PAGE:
Thanksgiving—or pre-Christmas, as it is known in marketing circles—is upon us.

Thanksgiving—or pre-Christmas, as it is known in marketing circles—is upon us.

Every year I watch as we abruptly switch our attention from stale, leftover Halloween candy to twinkling lights and eggnog. Christmas themed candy was on the shelves before the Halloween candy had even been discounted.

Retailers scramble for early sales, yard decorators untangle lights, and children everywhere pen wish lists the size of outdated phone books.

Oh sure, the original reason for Thanksgiving was simple: to set aside a day of thanks for bountiful harvests. But over the years, it’s gotten a little out of hand.

Growing up, Thanksgiving had more credit as a holiday. Commercials featuring Santa waited their turn. This year K-Mart was advertising lay-away before Halloween. The commercial didn’t come out and actually say it was for Christmas, but c’mon, we all knew the true intentions of the commercial.

I’ve come to the conclusion that my generation has no respect for Thanksgiving as a holiday. It doesn’t exist to us. Christmas is now a two-month long ordeal.

Aside from Christmas slowly shoving Thanksgiving aside, the way we show gratitude has changed from realistic blessings to a number of completely unrelated things like winning sports seasons and spectacular sales at the mall.

Poor Thanksgiving has evolved into a please-just-let-me-get-through-this kind of day, with millions of citizens praying for the ability to tolerate long-lost relatives and grumpy grandparents for an entire afternoon until stores begin their blockbuster sales.

Thanksgiving is a great holiday. It’s a truly American holiday. It combines food, football and relatives–those we like–and those we are happy we only see once a year. Thanksgiving is not–and should not be– treated as an afterthought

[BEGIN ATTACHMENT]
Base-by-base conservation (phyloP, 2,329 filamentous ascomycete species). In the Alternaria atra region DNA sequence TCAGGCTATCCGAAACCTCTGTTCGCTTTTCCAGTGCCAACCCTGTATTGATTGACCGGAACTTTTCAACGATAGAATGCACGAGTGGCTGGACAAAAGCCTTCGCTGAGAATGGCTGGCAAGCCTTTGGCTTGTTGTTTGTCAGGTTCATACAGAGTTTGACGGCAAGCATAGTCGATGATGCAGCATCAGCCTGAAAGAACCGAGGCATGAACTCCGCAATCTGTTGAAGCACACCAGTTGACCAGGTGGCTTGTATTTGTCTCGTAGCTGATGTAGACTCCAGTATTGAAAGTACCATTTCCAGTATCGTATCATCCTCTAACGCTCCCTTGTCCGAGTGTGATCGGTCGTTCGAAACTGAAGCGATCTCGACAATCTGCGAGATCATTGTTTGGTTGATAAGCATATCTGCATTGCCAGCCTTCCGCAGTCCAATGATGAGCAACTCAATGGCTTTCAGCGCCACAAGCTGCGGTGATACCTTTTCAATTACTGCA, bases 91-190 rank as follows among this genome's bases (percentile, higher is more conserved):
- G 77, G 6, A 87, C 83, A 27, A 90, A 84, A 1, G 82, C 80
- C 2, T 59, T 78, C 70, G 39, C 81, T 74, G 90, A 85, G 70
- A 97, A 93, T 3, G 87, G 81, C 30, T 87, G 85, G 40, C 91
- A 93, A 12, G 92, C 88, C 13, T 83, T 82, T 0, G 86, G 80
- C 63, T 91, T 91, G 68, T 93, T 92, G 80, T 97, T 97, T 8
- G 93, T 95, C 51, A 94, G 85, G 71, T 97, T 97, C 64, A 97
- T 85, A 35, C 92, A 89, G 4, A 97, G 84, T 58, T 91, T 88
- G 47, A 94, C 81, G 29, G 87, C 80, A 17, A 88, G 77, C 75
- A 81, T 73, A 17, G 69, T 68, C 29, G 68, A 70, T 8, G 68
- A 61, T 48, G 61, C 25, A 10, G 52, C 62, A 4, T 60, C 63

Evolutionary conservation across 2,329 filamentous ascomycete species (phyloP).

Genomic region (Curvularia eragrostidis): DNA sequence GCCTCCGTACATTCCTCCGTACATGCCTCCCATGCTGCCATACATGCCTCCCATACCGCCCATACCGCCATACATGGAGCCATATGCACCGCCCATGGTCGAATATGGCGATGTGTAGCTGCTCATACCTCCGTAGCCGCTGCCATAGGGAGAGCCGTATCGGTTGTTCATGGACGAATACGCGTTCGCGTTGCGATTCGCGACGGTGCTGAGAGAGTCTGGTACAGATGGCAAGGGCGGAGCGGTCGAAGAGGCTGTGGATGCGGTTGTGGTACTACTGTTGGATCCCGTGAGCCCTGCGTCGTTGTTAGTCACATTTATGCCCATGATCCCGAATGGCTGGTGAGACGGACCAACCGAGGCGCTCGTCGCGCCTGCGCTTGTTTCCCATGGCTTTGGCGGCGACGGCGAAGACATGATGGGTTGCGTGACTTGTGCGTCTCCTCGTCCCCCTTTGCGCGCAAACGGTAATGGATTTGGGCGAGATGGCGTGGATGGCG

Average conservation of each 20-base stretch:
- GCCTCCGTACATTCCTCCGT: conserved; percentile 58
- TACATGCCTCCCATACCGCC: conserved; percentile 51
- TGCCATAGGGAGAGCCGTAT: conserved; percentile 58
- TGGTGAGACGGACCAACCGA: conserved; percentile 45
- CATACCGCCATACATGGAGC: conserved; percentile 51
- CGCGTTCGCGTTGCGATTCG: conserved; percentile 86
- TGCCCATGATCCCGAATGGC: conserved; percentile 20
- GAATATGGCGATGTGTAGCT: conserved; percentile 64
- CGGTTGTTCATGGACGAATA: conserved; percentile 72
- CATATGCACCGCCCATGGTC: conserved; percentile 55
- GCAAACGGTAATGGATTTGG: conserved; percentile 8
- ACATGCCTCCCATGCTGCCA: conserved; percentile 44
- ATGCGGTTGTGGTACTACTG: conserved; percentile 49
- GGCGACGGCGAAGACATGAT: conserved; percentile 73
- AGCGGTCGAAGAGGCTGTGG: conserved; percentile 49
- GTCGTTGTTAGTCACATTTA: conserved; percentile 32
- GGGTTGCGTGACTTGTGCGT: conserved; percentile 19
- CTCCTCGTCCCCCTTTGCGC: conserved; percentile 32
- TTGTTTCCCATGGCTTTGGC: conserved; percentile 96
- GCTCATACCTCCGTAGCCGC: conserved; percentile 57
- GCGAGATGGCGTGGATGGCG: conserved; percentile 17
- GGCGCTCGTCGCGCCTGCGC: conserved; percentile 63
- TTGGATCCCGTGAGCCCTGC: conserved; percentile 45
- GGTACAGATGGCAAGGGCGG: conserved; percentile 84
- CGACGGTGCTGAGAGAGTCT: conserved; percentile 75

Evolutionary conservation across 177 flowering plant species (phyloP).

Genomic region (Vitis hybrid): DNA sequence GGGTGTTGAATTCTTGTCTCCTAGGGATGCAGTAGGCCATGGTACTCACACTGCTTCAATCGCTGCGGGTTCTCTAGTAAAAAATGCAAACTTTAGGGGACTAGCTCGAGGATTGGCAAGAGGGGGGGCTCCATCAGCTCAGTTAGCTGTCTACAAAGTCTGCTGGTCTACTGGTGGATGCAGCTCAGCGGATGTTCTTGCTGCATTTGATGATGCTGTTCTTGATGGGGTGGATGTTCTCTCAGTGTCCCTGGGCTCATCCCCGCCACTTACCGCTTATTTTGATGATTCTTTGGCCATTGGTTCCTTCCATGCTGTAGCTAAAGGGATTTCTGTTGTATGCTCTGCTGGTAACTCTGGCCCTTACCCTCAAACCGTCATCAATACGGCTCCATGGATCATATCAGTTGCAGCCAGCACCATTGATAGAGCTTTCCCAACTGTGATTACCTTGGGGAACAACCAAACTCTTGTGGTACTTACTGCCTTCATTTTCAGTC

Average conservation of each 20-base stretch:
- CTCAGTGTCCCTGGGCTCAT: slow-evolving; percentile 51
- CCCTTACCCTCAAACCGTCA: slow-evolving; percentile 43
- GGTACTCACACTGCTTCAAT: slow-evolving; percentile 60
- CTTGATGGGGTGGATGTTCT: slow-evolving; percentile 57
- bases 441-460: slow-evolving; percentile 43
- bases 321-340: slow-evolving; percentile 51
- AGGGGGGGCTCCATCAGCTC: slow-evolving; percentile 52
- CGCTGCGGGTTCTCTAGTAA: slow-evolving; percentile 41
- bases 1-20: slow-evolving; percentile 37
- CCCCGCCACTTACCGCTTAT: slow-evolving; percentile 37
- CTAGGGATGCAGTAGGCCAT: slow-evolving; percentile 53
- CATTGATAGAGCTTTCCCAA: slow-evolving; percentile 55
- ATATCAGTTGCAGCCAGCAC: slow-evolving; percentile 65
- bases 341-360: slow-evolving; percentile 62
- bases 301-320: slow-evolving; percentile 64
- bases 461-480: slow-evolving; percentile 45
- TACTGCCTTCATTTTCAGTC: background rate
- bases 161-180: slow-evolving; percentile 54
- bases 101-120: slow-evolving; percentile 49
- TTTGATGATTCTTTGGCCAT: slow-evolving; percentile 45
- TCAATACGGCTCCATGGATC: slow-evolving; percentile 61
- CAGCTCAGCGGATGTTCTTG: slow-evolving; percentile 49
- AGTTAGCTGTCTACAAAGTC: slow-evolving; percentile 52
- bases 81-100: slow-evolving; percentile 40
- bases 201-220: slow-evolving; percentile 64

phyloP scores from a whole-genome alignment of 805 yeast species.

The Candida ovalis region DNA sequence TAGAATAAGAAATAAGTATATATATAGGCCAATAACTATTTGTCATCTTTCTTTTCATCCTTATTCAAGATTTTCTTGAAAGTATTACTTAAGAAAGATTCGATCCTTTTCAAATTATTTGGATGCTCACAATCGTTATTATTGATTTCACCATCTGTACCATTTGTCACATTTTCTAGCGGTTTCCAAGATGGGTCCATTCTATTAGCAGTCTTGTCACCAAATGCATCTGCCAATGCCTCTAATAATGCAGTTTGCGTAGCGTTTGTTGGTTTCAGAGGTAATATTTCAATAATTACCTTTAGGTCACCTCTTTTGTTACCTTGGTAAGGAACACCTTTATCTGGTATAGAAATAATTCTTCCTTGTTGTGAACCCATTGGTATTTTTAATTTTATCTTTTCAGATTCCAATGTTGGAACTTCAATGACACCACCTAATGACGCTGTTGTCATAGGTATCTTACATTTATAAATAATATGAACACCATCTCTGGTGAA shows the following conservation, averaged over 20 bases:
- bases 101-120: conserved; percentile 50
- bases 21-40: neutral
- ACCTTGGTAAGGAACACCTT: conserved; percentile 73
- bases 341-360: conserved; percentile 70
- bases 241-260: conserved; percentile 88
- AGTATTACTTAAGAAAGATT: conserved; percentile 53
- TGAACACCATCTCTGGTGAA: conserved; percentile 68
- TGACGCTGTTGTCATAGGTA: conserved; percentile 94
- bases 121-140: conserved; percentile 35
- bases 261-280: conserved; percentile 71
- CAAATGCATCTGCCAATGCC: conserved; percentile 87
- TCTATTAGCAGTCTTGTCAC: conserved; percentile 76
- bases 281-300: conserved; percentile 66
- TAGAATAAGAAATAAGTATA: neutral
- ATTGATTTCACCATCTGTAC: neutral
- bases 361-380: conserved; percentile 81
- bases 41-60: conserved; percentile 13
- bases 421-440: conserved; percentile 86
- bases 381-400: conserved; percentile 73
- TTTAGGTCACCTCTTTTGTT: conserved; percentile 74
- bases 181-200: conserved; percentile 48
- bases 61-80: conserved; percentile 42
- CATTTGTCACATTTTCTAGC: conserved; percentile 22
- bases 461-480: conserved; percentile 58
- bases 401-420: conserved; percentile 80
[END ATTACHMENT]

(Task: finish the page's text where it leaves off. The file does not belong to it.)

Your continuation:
We’ve been told this our entire lives, but a lot of people truly don’t have what we have, even if you don’t think it’s very much by today’s standards.

I also know there isn’t much decorating you can do for it either. But it’s not about the decorations. It’s about the feeling you get when you sit down with family and enjoy a good meal and conversation. It’s about your grandmother’s pumpkin pie, or how Dad always yells at the television during the Viking’s game. These are things that you’ll grow up remembering fondly, perhaps even to the point where your future children think likewise.

These are things you can’t take back to the store.

To all those folks out there who went directly from “Trick or Treat” to “Ho Ho Ho!” without stopping so much as to smell the pumpkin pie, I say respect the bird.

So this year I’m going to give thanks for every single blessing in my life, and I will smile and embrace each visiting relative, no matter how completely insane they are.

I am thankful that our children are healthy and fairly happy. I have wonderful parents and a brother and sister that I am truly thankful for. Our tiny family of five has grown to include wonderful siblings-in-law who I cherish and the addition of four beautiful, healthy nieces and one very spunky nephew–all of whom I adore.

I have great friends and co-workers who graciously carried Hubby and I through two tragic losses this past year.

Through marriage I have gained another set of parents, aunts, uncles, cousins and brother's whom I'm thankful have accepted me like a sister, daughter and niece. I couldn't have asked for a better "second family."

And last, but certainly not least, I am thankful I have a very patient and loving husband who graciously allows me to use him as column fodder with hardly a complaint.

Regardless of if you are a crazed shopper counting the hours until Thanksgiving sales or a family of classic traditions, make sure you take time out this holiday to count your blessings.